• There was no ground-level access into the ship; the puppeteers climbed a ladder from the back of the ship to the port deck. A large hatch covered the starboard opening at nights and during heavy rains. (The hatch was bungeed to the mainsail during show times.)
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Old August 3rd, 2010, 07:28 PM
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Funny Mishaps
Since an earlier play-area pirate ship had been in generally the same area, some guests would climb up on top of our building – until we got a “restricted entry” sign on the narrow dock leading to the back of the ship, and we figured out a way to secure the ladder leading to our roof…
The nighttime Grounds Crew would often use the crow in the crow’s nest for water hose target practice. This would mean that the furled mainsail would fill with water, which would be dumped on whichever puppeteer unfurled the mainsail the next morning.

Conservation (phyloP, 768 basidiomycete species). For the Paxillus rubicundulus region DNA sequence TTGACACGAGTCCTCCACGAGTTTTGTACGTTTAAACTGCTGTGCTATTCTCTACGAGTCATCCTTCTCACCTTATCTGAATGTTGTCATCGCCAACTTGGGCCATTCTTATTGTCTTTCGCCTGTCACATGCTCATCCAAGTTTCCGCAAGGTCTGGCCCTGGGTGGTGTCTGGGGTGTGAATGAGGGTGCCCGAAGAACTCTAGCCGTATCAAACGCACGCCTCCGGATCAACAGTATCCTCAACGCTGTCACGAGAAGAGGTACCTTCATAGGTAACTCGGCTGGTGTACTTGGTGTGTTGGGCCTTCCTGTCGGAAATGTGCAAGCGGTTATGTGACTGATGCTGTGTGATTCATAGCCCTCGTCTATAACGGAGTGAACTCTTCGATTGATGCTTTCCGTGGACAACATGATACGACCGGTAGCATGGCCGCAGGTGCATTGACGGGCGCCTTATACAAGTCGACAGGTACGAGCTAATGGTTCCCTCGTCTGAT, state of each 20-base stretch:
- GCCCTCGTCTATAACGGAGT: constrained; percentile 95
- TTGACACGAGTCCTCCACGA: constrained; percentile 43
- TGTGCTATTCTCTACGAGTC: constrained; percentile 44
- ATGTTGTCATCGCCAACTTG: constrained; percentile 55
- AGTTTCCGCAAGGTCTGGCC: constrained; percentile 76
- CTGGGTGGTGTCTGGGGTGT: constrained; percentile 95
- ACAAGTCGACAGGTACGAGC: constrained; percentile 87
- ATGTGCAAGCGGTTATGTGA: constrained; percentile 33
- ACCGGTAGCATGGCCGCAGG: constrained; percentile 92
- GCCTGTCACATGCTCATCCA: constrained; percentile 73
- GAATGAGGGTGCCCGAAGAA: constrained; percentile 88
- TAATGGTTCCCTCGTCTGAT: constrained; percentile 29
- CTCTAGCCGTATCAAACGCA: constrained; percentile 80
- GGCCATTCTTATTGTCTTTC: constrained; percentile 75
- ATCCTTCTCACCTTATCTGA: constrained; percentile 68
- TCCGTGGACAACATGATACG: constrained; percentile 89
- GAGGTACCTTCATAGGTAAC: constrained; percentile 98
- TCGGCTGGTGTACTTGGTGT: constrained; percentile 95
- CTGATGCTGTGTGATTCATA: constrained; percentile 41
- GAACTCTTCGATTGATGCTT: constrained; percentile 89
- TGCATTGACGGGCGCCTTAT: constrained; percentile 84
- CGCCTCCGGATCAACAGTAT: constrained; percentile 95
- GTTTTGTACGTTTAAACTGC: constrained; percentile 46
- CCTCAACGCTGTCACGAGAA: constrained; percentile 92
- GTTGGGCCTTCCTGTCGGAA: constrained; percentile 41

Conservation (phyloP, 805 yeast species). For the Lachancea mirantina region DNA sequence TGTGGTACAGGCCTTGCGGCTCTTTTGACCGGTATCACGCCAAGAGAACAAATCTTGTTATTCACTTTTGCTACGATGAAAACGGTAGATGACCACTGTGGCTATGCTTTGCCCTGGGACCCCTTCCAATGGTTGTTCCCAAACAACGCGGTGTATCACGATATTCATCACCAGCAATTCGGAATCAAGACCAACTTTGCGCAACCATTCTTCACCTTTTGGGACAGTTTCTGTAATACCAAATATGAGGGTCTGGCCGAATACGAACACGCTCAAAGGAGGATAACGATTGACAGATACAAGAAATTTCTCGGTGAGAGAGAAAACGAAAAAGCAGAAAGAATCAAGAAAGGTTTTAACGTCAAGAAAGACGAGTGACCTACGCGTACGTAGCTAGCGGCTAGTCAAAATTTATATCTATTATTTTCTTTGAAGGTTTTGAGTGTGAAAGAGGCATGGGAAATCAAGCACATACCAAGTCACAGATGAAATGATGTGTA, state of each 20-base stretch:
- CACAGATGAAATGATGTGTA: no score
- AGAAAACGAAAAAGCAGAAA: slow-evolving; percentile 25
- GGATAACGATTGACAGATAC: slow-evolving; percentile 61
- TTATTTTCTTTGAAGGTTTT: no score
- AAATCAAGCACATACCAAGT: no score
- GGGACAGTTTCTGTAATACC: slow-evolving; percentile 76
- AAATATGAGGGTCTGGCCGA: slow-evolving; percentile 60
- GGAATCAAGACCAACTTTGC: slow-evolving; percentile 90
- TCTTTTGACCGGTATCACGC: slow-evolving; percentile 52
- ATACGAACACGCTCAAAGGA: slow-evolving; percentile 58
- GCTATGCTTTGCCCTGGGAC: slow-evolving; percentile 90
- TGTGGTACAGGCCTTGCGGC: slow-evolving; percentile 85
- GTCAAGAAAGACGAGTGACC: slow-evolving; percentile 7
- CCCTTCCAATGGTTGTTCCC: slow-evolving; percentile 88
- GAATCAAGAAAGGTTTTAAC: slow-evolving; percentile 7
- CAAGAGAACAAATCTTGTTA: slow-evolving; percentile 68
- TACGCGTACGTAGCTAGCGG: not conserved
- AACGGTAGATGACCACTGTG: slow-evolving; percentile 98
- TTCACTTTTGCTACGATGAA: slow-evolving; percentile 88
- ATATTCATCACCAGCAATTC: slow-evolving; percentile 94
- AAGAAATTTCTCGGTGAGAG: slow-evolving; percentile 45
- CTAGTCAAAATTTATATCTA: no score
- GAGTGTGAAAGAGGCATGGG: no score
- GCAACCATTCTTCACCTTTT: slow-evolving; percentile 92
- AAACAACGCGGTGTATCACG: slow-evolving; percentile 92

The building was so hot, and we had no AC, we would often perform in just our underwear (and our one female puppeteer in a peach tube top), only putting on our show-themed T-shirts for our bows. Immediately after the show we would open all available openings (the portholes and the marionette’s drawbridge) just to get air circulating. Often, our female puppeteer would stand in front of the opened portholes (which were at her shoulder level), dramatically state “Oh! It’s So Hot!” and whip off her T-shirt – leaving the audience craning to see what she was actually wearing….